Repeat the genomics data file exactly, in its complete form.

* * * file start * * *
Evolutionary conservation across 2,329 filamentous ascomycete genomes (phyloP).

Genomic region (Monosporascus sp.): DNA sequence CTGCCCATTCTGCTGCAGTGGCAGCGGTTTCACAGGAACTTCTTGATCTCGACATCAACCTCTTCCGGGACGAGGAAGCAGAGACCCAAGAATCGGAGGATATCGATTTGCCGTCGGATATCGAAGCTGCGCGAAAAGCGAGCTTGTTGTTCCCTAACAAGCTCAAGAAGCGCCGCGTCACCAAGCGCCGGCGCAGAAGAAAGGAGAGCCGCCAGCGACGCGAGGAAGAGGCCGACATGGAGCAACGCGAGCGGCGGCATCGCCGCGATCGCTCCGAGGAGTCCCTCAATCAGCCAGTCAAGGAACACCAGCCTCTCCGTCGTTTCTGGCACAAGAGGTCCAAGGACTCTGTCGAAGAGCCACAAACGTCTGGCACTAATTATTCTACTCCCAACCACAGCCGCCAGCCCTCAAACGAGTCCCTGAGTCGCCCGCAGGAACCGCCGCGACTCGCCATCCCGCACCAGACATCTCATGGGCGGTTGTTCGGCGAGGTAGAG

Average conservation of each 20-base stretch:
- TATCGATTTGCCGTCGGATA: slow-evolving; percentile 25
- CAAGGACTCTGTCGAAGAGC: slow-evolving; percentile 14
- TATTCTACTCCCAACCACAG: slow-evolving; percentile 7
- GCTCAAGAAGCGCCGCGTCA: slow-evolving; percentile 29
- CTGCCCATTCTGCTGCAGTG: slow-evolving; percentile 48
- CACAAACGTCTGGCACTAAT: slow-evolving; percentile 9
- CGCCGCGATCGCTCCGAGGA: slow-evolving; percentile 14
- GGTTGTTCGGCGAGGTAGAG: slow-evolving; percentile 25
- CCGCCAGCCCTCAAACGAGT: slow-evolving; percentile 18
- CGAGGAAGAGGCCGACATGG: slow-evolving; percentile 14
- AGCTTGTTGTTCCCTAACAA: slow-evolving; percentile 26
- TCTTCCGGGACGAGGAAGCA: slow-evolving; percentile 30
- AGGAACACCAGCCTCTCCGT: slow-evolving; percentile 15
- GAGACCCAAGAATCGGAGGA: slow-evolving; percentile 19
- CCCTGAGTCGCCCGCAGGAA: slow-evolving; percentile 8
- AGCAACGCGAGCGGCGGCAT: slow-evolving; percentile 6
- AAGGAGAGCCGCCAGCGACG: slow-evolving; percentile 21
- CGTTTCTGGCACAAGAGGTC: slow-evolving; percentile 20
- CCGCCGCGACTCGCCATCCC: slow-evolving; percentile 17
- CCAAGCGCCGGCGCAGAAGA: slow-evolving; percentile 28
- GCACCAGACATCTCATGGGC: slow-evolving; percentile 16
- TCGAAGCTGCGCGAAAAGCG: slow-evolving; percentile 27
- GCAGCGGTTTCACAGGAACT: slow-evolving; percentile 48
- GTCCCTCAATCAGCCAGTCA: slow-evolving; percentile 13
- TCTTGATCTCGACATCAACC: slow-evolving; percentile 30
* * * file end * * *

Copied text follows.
Evolutionary conservation across 2,329 filamentous ascomycete genomes (phyloP).

Genomic region (Monosporascus sp.): DNA sequence CTGCCCATTCTGCTGCAGTGGCAGCGGTTTCACAGGAACTTCTTGATCTCGACATCAACCTCTTCCGGGACGAGGAAGCAGAGACCCAAGAATCGGAGGATATCGATTTGCCGTCGGATATCGAAGCTGCGCGAAAAGCGAGCTTGTTGTTCCCTAACAAGCTCAAGAAGCGCCGCGTCACCAAGCGCCGGCGCAGAAGAAAGGAGAGCCGCCAGCGACGCGAGGAAGAGGCCGACATGGAGCAACGCGAGCGGCGGCATCGCCGCGATCGCTCCGAGGAGTCCCTCAATCAGCCAGTCAAGGAACACCAGCCTCTCCGTCGTTTCTGGCACAAGAGGTCCAAGGACTCTGTCGAAGAGCCACAAACGTCTGGCACTAATTATTCTACTCCCAACCACAGCCGCCAGCCCTCAAACGAGTCCCTGAGTCGCCCGCAGGAACCGCCGCGACTCGCCATCCCGCACCAGACATCTCATGGGCGGTTGTTCGGCGAGGTAGAG

Average conservation of each 20-base stretch:
- TATCGATTTGCCGTCGGATA: slow-evolving; percentile 25
- CAAGGACTCTGTCGAAGAGC: slow-evolving; percentile 14
- TATTCTACTCCCAACCACAG: slow-evolving; percentile 7
- GCTCAAGAAGCGCCGCGTCA: slow-evolving; percentile 29
- CTGCCCATTCTGCTGCAGTG: slow-evolving; percentile 48
- CACAAACGTCTGGCACTAAT: slow-evolving; percentile 9
- CGCCGCGATCGCTCCGAGGA: slow-evolving; percentile 14
- GGTTGTTCGGCGAGGTAGAG: slow-evolving; percentile 25
- CCGCCAGCCCTCAAACGAGT: slow-evolving; percentile 18
- CGAGGAAGAGGCCGACATGG: slow-evolving; percentile 14
- AGCTTGTTGTTCCCTAACAA: slow-evolving; percentile 26
- TCTTCCGGGACGAGGAAGCA: slow-evolving; percentile 30
- AGGAACACCAGCCTCTCCGT: slow-evolving; percentile 15
- GAGACCCAAGAATCGGAGGA: slow-evolving; percentile 19
- CCCTGAGTCGCCCGCAGGAA: slow-evolving; percentile 8
- AGCAACGCGAGCGGCGGCAT: slow-evolving; percentile 6
- AAGGAGAGCCGCCAGCGACG: slow-evolving; percentile 21
- CGTTTCTGGCACAAGAGGTC: slow-evolving; percentile 20
- CCGCCGCGACTCGCCATCCC: slow-evolving; percentile 17
- CCAAGCGCCGGCGCAGAAGA: slow-evolving; percentile 28
- GCACCAGACATCTCATGGGC: slow-evolving; percentile 16
- TCGAAGCTGCGCGAAAAGCG: slow-evolving; percentile 27
- GCAGCGGTTTCACAGGAACT: slow-evolving; percentile 48
- GTCCCTCAATCAGCCAGTCA: slow-evolving; percentile 13
- TCTTGATCTCGACATCAACC: slow-evolving; percentile 30